Trucks, Jeeps

Chrysler Corporation: Buying Jeep in 1987

When Chrysler bought AMC in 1987, it looked bad for the smaller company. Chrysler confirmed some fears by demolishing a parts depot, but then kept Jeep strong, invested in AMC’s plants, and started to adopt AMC engineering practices and people.

The Jeep engineering group was converted into Jeep/Truck Engineering, reviving Dodge pickup efforts and eventually resulting in the hot state-of-the-art 1994 Dodge Ram. They did drop the ancient full-size Jeep pickups (J-10 and J-20, née Gladiator), but these had almost no sales by then.

Chrysler systematically replaced AMC’s outsourced parts with their own, and dropped the GM V6 engine with a far superior AMC straight-six.

Inside Chrysler: on the AMC purchase

Product planner Burton Bouwkamp wrote:

Hal Sperlich, then president of Chrysler Corporation, opposed the purchase of American Motors – he wanted to put the money [$1.1 billion — $2.3 billion in 2016 dollars] in new products.


After Chrysler purchased American Motors, Hal wanted to fold the engineering and styling organizations into Chrysler. Bob Lutz opposed that and was named President of the new American Motors division. Hal was so persistent in putting forth his recommendation that he was an irritant to Lee Iacocca, and Lee fired him. While Lee was at it, he got rid of Jack Withrow and Bob Sinclair, who were loyal to Hal.

castaingThe irony of this story is that Lutz was then appointed President of Chrysler (succeeding Hal) and folded American Motors Division Styling and Engineering into the Chrysler organizations. He then appointed Francois Castaing VP of Engineering.

Chrysler bought American Motors in 1987; I retired on March 1st of 1987. If I was at Chrysler when we acquired AMC, I would probably have been on Hal’s side and I probably would have been eliminated too.

In hindsight, buying AMC was a good decision, although if we had put $1.5 billion in new products under Hal’s direction, that might have worked too. In 1987 Chrysler was as it is today - it still doesn't have the resources to be fully competitive in the world automobile market.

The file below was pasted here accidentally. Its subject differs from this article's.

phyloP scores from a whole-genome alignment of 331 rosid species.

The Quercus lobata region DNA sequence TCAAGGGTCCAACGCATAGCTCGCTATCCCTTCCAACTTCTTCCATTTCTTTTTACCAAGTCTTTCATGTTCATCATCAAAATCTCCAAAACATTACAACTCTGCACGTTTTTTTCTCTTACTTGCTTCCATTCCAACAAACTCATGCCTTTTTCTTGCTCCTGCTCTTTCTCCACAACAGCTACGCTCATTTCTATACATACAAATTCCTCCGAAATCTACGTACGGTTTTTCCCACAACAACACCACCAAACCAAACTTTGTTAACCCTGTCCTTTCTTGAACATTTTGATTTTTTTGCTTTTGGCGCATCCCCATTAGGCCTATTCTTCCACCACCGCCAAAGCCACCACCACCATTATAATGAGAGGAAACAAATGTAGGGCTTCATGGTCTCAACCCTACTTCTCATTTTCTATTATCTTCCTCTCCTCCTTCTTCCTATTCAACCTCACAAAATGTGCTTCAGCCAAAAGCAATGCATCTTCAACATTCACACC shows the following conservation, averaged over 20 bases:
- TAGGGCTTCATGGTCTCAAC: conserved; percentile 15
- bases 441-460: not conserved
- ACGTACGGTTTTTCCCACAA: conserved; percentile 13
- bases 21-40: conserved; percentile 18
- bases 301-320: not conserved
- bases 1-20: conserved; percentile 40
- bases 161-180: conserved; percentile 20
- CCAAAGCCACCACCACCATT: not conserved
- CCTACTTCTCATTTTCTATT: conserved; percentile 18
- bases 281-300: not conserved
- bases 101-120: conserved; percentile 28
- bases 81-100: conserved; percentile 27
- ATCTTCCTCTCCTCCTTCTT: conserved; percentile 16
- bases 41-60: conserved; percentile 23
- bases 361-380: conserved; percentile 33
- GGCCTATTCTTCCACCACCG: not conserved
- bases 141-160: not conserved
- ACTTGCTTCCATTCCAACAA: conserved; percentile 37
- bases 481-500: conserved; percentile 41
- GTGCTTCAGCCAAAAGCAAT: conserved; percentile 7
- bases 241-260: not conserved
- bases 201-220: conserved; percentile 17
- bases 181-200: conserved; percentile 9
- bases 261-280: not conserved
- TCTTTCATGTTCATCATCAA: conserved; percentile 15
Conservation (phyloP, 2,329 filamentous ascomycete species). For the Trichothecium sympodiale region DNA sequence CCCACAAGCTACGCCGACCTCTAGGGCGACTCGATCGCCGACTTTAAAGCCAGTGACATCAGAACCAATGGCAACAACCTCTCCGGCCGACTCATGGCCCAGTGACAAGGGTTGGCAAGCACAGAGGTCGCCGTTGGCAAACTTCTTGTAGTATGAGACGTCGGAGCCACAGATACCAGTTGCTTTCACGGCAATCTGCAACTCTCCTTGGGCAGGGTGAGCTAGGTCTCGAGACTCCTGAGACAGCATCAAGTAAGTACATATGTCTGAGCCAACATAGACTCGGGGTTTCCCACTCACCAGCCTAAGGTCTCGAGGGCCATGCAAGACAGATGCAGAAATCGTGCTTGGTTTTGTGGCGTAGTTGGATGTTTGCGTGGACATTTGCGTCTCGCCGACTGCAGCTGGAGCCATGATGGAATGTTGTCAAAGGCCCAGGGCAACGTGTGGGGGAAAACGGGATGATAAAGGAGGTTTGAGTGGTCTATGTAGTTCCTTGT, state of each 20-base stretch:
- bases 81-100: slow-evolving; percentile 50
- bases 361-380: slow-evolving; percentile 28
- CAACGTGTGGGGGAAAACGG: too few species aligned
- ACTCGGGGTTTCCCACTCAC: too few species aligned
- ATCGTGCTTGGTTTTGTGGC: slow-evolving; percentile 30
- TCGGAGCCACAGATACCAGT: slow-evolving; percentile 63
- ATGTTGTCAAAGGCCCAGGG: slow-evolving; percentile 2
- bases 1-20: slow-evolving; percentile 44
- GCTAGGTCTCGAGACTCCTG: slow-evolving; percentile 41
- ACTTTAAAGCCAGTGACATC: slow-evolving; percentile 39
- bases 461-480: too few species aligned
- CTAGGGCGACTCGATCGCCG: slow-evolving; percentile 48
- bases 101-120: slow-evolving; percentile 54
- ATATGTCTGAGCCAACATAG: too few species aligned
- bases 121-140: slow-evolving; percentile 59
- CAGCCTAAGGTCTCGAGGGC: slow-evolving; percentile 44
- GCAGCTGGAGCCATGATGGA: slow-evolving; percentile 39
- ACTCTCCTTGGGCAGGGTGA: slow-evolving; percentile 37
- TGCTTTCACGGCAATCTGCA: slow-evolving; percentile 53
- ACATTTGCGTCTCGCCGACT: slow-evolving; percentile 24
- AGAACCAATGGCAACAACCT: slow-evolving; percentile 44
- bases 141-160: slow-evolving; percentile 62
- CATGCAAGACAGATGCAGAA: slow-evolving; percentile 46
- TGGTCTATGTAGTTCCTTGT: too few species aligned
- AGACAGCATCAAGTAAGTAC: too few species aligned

Its alternatives are to be a niche player, like Volvo or Suburu, or to find a partner that can cover the car market while Chrysler covers the truck market. That’s why I was promoting an expanded relationship with Mitsubishi. At the same time, Lee Iacocca wanted to get rid of Mitsubishi— and he did!

Engineering process changes

Francois Castaing said in a 1990s interview:

[There was a] realization that our traditional engineering organization back in 1987-88 wasn’t going to be able to cope with the flow of new products we had to do. Chrysler had no choice but to re-do it quickly.

The traditional system would not have permitted us to either meet the timing or swallow and digest the flow of products coming one after the other ... the new minivan, Jeep Grand Cherokee, Viper, the new LH and so on. So first, out of necessity, we had to experiment with another way of doing it. The other way we found was based on the idea that a small, dedicated team where everybody understood the objective and the customer requirements would be more efficient than centralized, functional organizations. ... the Jeep/Truck group already was more or less organized like that. ... . So we decided to try it. And we expanded from there.

Burke Brown, leader of the LX project, wrote:

The American Motors purchase happened in 1987, [and they brought in Francois Castaing, who started using platform teams]. You have some material on it from Francois, about his passion for the platform concept, which was good at the time because it took a chunk of preselected people, a cross-section of folk, and we did nothing but worry about that LH. It was very focused...

AMC cars become Eagle

After Chrysler bought AMC, they renamed the AMC brand to “Eagle” for no immediately obvious reason, creating the Eagle Premier and — yes — the Eagle Eagle.

New cars

Bob Sheaves pointed out that AMC was largely responsible for Chrysler’s award-winning new cars, which came out through the 1990s. He wrote,

The PL (Neon) was started out of the AMTech replacement for the Renault Alliance, which had been created by AMC, based on a Renault design. When Chrysler bought AMC, the PL people, who came from the old L-body (Omni and Horizon) group in Highland Park, merged with those AMC guys, and the idea was changed from a “square” two box car to a much more modern three-box design that styling leader Tom Gale’s guys had penned.

counterattack; the Neon development team

The Neon was Lee Iacocca’s answer to the statement that American auto manufacturers could not build anything decent to compete against Japanese cars. It was to show just what Chrysler could do (what all of Chrysler could do, not that the fights between ex-AMC and ex-Chrysler guys had slowed down at the time). Lightweight, fuel sipping, powerful, comfortable in an American manner...

What happened to “old AMC”?


Jeep 4 liter engine


The AMC four cylinder pushed out 121 horsepower and 141 pound-feet of torque – far more than the Chrysler 2.5 liter engine that was to appear in 1989, with 100 horsepower and 132 pound-feet of torque. Both engines co-existed and the AMC motor eventually replaced the Dodge engine in the Dakota.

Component changes started in 1988 and continued through to the 1994 model year, the first of the all-Chrysler interiors and components. Chrysler did not change the Cherokee’s Borg-Warner four-speed automatic.


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